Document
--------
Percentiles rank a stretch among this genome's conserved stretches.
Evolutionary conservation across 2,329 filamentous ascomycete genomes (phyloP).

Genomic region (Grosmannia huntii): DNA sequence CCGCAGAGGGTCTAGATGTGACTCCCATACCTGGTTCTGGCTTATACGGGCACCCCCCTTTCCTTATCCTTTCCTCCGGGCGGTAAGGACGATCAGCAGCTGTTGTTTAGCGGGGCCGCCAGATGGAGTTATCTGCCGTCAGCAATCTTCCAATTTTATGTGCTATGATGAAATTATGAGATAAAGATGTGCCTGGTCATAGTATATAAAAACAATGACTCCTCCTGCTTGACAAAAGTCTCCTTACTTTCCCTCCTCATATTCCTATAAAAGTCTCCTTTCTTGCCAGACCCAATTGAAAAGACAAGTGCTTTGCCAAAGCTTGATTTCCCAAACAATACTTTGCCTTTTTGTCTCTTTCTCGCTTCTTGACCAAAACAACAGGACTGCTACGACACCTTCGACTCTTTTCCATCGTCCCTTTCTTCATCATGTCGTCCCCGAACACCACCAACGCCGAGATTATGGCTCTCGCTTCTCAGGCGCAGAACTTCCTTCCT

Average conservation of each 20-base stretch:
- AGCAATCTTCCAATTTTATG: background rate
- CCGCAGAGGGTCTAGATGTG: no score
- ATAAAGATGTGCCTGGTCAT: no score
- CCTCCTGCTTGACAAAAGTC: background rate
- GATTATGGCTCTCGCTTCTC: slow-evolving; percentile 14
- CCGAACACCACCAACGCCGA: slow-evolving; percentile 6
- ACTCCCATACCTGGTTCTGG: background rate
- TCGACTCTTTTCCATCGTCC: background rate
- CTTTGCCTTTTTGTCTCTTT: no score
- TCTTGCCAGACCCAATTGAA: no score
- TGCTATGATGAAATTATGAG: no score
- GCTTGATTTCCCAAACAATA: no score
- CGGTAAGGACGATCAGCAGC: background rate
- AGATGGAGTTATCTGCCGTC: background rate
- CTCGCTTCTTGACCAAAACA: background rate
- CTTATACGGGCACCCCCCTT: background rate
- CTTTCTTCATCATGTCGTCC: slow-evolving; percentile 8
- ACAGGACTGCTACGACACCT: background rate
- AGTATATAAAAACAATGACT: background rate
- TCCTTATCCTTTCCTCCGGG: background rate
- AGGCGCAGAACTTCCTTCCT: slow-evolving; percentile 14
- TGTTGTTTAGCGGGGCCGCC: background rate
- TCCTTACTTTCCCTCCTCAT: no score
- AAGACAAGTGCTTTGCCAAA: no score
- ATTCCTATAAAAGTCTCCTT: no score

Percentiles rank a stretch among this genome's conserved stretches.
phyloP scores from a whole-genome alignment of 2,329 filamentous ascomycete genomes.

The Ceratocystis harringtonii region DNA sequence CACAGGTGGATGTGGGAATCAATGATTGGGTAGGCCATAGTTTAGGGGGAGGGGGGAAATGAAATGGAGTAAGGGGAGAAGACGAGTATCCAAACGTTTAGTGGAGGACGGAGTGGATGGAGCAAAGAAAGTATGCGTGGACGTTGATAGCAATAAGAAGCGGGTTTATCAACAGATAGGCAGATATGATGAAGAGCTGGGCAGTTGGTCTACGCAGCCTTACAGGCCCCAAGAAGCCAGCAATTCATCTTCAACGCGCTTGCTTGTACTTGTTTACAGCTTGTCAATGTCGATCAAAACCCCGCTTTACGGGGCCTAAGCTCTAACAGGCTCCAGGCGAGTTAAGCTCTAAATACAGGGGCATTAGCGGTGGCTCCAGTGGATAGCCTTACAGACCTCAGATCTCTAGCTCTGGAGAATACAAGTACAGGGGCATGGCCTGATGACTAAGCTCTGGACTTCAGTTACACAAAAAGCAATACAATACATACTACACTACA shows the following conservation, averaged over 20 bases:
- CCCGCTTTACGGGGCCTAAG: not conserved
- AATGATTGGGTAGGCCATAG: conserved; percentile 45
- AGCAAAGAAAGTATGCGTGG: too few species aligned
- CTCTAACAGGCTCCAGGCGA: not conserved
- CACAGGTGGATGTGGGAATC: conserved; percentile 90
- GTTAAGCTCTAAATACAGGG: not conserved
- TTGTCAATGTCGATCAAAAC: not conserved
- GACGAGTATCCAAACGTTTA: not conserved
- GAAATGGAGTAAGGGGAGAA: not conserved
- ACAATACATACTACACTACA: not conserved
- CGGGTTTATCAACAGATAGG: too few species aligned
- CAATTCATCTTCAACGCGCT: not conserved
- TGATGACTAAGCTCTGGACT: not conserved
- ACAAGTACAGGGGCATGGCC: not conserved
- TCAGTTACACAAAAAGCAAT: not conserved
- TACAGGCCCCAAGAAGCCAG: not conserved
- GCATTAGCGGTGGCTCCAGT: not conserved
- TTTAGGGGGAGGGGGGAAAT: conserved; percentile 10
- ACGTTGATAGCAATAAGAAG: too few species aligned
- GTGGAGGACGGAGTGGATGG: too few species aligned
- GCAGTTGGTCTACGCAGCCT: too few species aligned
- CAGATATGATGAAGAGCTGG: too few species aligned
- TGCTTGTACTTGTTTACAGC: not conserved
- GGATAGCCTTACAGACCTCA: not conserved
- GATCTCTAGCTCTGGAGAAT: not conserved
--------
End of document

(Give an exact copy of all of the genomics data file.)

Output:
Percentiles rank a stretch among this genome's conserved stretches.
Evolutionary conservation across 2,329 filamentous ascomycete genomes (phyloP).

Genomic region (Grosmannia huntii): DNA sequence CCGCAGAGGGTCTAGATGTGACTCCCATACCTGGTTCTGGCTTATACGGGCACCCCCCTTTCCTTATCCTTTCCTCCGGGCGGTAAGGACGATCAGCAGCTGTTGTTTAGCGGGGCCGCCAGATGGAGTTATCTGCCGTCAGCAATCTTCCAATTTTATGTGCTATGATGAAATTATGAGATAAAGATGTGCCTGGTCATAGTATATAAAAACAATGACTCCTCCTGCTTGACAAAAGTCTCCTTACTTTCCCTCCTCATATTCCTATAAAAGTCTCCTTTCTTGCCAGACCCAATTGAAAAGACAAGTGCTTTGCCAAAGCTTGATTTCCCAAACAATACTTTGCCTTTTTGTCTCTTTCTCGCTTCTTGACCAAAACAACAGGACTGCTACGACACCTTCGACTCTTTTCCATCGTCCCTTTCTTCATCATGTCGTCCCCGAACACCACCAACGCCGAGATTATGGCTCTCGCTTCTCAGGCGCAGAACTTCCTTCCT

Average conservation of each 20-base stretch:
- AGCAATCTTCCAATTTTATG: background rate
- CCGCAGAGGGTCTAGATGTG: no score
- ATAAAGATGTGCCTGGTCAT: no score
- CCTCCTGCTTGACAAAAGTC: background rate
- GATTATGGCTCTCGCTTCTC: slow-evolving; percentile 14
- CCGAACACCACCAACGCCGA: slow-evolving; percentile 6
- ACTCCCATACCTGGTTCTGG: background rate
- TCGACTCTTTTCCATCGTCC: background rate
- CTTTGCCTTTTTGTCTCTTT: no score
- TCTTGCCAGACCCAATTGAA: no score
- TGCTATGATGAAATTATGAG: no score
- GCTTGATTTCCCAAACAATA: no score
- CGGTAAGGACGATCAGCAGC: background rate
- AGATGGAGTTATCTGCCGTC: background rate
- CTCGCTTCTTGACCAAAACA: background rate
- CTTATACGGGCACCCCCCTT: background rate
- CTTTCTTCATCATGTCGTCC: slow-evolving; percentile 8
- ACAGGACTGCTACGACACCT: background rate
- AGTATATAAAAACAATGACT: background rate
- TCCTTATCCTTTCCTCCGGG: background rate
- AGGCGCAGAACTTCCTTCCT: slow-evolving; percentile 14
- TGTTGTTTAGCGGGGCCGCC: background rate
- TCCTTACTTTCCCTCCTCAT: no score
- AAGACAAGTGCTTTGCCAAA: no score
- ATTCCTATAAAAGTCTCCTT: no score

Percentiles rank a stretch among this genome's conserved stretches.
phyloP scores from a whole-genome alignment of 2,329 filamentous ascomycete genomes.

The Ceratocystis harringtonii region DNA sequence CACAGGTGGATGTGGGAATCAATGATTGGGTAGGCCATAGTTTAGGGGGAGGGGGGAAATGAAATGGAGTAAGGGGAGAAGACGAGTATCCAAACGTTTAGTGGAGGACGGAGTGGATGGAGCAAAGAAAGTATGCGTGGACGTTGATAGCAATAAGAAGCGGGTTTATCAACAGATAGGCAGATATGATGAAGAGCTGGGCAGTTGGTCTACGCAGCCTTACAGGCCCCAAGAAGCCAGCAATTCATCTTCAACGCGCTTGCTTGTACTTGTTTACAGCTTGTCAATGTCGATCAAAACCCCGCTTTACGGGGCCTAAGCTCTAACAGGCTCCAGGCGAGTTAAGCTCTAAATACAGGGGCATTAGCGGTGGCTCCAGTGGATAGCCTTACAGACCTCAGATCTCTAGCTCTGGAGAATACAAGTACAGGGGCATGGCCTGATGACTAAGCTCTGGACTTCAGTTACACAAAAAGCAATACAATACATACTACACTACA shows the following conservation, averaged over 20 bases:
- CCCGCTTTACGGGGCCTAAG: not conserved
- AATGATTGGGTAGGCCATAG: conserved; percentile 45
- AGCAAAGAAAGTATGCGTGG: too few species aligned
- CTCTAACAGGCTCCAGGCGA: not conserved
- CACAGGTGGATGTGGGAATC: conserved; percentile 90
- GTTAAGCTCTAAATACAGGG: not conserved
- TTGTCAATGTCGATCAAAAC: not conserved
- GACGAGTATCCAAACGTTTA: not conserved
- GAAATGGAGTAAGGGGAGAA: not conserved
- ACAATACATACTACACTACA: not conserved
- CGGGTTTATCAACAGATAGG: too few species aligned
- CAATTCATCTTCAACGCGCT: not conserved
- TGATGACTAAGCTCTGGACT: not conserved
- ACAAGTACAGGGGCATGGCC: not conserved
- TCAGTTACACAAAAAGCAAT: not conserved
- TACAGGCCCCAAGAAGCCAG: not conserved
- GCATTAGCGGTGGCTCCAGT: not conserved
- TTTAGGGGGAGGGGGGAAAT: conserved; percentile 10
- ACGTTGATAGCAATAAGAAG: too few species aligned
- GTGGAGGACGGAGTGGATGG: too few species aligned
- GCAGTTGGTCTACGCAGCCT: too few species aligned
- CAGATATGATGAAGAGCTGG: too few species aligned
- TGCTTGTACTTGTTTACAGC: not conserved
- GGATAGCCTTACAGACCTCA: not conserved
- GATCTCTAGCTCTGGAGAAT: not conserved